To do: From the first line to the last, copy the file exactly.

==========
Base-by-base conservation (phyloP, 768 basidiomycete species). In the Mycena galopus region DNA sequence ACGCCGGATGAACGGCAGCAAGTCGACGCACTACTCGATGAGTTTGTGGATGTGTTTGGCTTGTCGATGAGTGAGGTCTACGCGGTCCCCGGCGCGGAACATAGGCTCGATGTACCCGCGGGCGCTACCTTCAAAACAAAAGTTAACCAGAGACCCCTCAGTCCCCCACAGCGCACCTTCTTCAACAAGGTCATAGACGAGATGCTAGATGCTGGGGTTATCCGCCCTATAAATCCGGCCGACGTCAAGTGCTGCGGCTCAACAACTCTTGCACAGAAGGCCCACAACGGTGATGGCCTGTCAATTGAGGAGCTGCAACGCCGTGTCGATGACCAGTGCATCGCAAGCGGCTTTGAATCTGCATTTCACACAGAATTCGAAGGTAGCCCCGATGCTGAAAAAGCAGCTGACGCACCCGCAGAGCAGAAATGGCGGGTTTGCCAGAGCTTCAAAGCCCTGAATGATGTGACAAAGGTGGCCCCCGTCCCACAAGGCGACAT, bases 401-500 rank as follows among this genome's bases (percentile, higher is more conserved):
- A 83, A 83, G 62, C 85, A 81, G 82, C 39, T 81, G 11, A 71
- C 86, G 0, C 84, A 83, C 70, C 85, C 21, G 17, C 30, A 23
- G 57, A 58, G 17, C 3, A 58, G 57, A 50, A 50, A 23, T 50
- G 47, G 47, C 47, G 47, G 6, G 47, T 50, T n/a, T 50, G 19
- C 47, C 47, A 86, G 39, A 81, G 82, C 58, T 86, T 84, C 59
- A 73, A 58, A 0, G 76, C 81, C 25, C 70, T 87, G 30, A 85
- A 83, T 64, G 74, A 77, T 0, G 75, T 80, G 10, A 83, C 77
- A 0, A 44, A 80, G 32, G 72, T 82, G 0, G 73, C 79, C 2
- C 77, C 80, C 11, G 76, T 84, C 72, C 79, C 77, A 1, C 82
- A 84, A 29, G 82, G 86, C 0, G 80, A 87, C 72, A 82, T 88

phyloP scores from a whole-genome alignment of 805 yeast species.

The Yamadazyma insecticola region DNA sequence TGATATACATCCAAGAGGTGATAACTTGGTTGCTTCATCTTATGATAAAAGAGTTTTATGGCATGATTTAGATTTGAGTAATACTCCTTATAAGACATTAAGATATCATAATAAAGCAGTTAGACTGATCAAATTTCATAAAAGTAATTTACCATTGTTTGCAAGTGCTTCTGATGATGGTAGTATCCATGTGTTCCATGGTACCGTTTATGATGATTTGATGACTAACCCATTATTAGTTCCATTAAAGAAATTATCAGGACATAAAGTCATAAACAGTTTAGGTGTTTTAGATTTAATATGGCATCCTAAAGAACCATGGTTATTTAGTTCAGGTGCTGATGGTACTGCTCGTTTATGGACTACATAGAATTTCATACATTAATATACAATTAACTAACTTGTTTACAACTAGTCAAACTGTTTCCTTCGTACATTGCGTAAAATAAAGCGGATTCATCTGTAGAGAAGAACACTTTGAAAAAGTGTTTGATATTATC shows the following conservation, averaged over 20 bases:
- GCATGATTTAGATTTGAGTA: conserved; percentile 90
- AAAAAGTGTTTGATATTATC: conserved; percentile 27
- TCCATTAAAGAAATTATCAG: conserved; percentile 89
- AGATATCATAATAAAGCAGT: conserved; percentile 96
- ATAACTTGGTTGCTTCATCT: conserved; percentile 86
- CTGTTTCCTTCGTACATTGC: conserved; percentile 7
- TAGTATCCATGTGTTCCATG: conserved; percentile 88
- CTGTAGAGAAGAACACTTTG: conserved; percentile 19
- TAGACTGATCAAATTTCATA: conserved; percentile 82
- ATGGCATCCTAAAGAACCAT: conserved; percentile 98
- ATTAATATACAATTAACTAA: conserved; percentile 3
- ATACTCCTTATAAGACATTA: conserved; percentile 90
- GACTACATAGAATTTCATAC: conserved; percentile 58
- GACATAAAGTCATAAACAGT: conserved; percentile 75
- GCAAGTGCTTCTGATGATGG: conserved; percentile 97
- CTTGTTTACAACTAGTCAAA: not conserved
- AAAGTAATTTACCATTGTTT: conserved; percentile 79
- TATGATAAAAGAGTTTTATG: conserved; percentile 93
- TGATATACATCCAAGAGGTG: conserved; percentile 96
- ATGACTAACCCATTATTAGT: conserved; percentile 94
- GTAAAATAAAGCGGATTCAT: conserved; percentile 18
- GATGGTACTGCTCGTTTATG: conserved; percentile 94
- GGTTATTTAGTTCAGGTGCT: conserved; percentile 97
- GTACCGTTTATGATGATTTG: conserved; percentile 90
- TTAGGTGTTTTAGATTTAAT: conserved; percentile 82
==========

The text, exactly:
Base-by-base conservation (phyloP, 768 basidiomycete species). In the Mycena galopus region DNA sequence ACGCCGGATGAACGGCAGCAAGTCGACGCACTACTCGATGAGTTTGTGGATGTGTTTGGCTTGTCGATGAGTGAGGTCTACGCGGTCCCCGGCGCGGAACATAGGCTCGATGTACCCGCGGGCGCTACCTTCAAAACAAAAGTTAACCAGAGACCCCTCAGTCCCCCACAGCGCACCTTCTTCAACAAGGTCATAGACGAGATGCTAGATGCTGGGGTTATCCGCCCTATAAATCCGGCCGACGTCAAGTGCTGCGGCTCAACAACTCTTGCACAGAAGGCCCACAACGGTGATGGCCTGTCAATTGAGGAGCTGCAACGCCGTGTCGATGACCAGTGCATCGCAAGCGGCTTTGAATCTGCATTTCACACAGAATTCGAAGGTAGCCCCGATGCTGAAAAAGCAGCTGACGCACCCGCAGAGCAGAAATGGCGGGTTTGCCAGAGCTTCAAAGCCCTGAATGATGTGACAAAGGTGGCCCCCGTCCCACAAGGCGACAT, bases 401-500 rank as follows among this genome's bases (percentile, higher is more conserved):
- A 83, A 83, G 62, C 85, A 81, G 82, C 39, T 81, G 11, A 71
- C 86, G 0, C 84, A 83, C 70, C 85, C 21, G 17, C 30, A 23
- G 57, A 58, G 17, C 3, A 58, G 57, A 50, A 50, A 23, T 50
- G 47, G 47, C 47, G 47, G 6, G 47, T 50, T n/a, T 50, G 19
- C 47, C 47, A 86, G 39, A 81, G 82, C 58, T 86, T 84, C 59
- A 73, A 58, A 0, G 76, C 81, C 25, C 70, T 87, G 30, A 85
- A 83, T 64, G 74, A 77, T 0, G 75, T 80, G 10, A 83, C 77
- A 0, A 44, A 80, G 32, G 72, T 82, G 0, G 73, C 79, C 2
- C 77, C 80, C 11, G 76, T 84, C 72, C 79, C 77, A 1, C 82
- A 84, A 29, G 82, G 86, C 0, G 80, A 87, C 72, A 82, T 88

phyloP scores from a whole-genome alignment of 805 yeast species.

The Yamadazyma insecticola region DNA sequence TGATATACATCCAAGAGGTGATAACTTGGTTGCTTCATCTTATGATAAAAGAGTTTTATGGCATGATTTAGATTTGAGTAATACTCCTTATAAGACATTAAGATATCATAATAAAGCAGTTAGACTGATCAAATTTCATAAAAGTAATTTACCATTGTTTGCAAGTGCTTCTGATGATGGTAGTATCCATGTGTTCCATGGTACCGTTTATGATGATTTGATGACTAACCCATTATTAGTTCCATTAAAGAAATTATCAGGACATAAAGTCATAAACAGTTTAGGTGTTTTAGATTTAATATGGCATCCTAAAGAACCATGGTTATTTAGTTCAGGTGCTGATGGTACTGCTCGTTTATGGACTACATAGAATTTCATACATTAATATACAATTAACTAACTTGTTTACAACTAGTCAAACTGTTTCCTTCGTACATTGCGTAAAATAAAGCGGATTCATCTGTAGAGAAGAACACTTTGAAAAAGTGTTTGATATTATC shows the following conservation, averaged over 20 bases:
- GCATGATTTAGATTTGAGTA: conserved; percentile 90
- AAAAAGTGTTTGATATTATC: conserved; percentile 27
- TCCATTAAAGAAATTATCAG: conserved; percentile 89
- AGATATCATAATAAAGCAGT: conserved; percentile 96
- ATAACTTGGTTGCTTCATCT: conserved; percentile 86
- CTGTTTCCTTCGTACATTGC: conserved; percentile 7
- TAGTATCCATGTGTTCCATG: conserved; percentile 88
- CTGTAGAGAAGAACACTTTG: conserved; percentile 19
- TAGACTGATCAAATTTCATA: conserved; percentile 82
- ATGGCATCCTAAAGAACCAT: conserved; percentile 98
- ATTAATATACAATTAACTAA: conserved; percentile 3
- ATACTCCTTATAAGACATTA: conserved; percentile 90
- GACTACATAGAATTTCATAC: conserved; percentile 58
- GACATAAAGTCATAAACAGT: conserved; percentile 75
- GCAAGTGCTTCTGATGATGG: conserved; percentile 97
- CTTGTTTACAACTAGTCAAA: not conserved
- AAAGTAATTTACCATTGTTT: conserved; percentile 79
- TATGATAAAAGAGTTTTATG: conserved; percentile 93
- TGATATACATCCAAGAGGTG: conserved; percentile 96
- ATGACTAACCCATTATTAGT: conserved; percentile 94
- GTAAAATAAAGCGGATTCAT: conserved; percentile 18
- GATGGTACTGCTCGTTTATG: conserved; percentile 94
- GGTTATTTAGTTCAGGTGCT: conserved; percentile 97
- GTACCGTTTATGATGATTTG: conserved; percentile 90
- TTAGGTGTTTTAGATTTAAT: conserved; percentile 82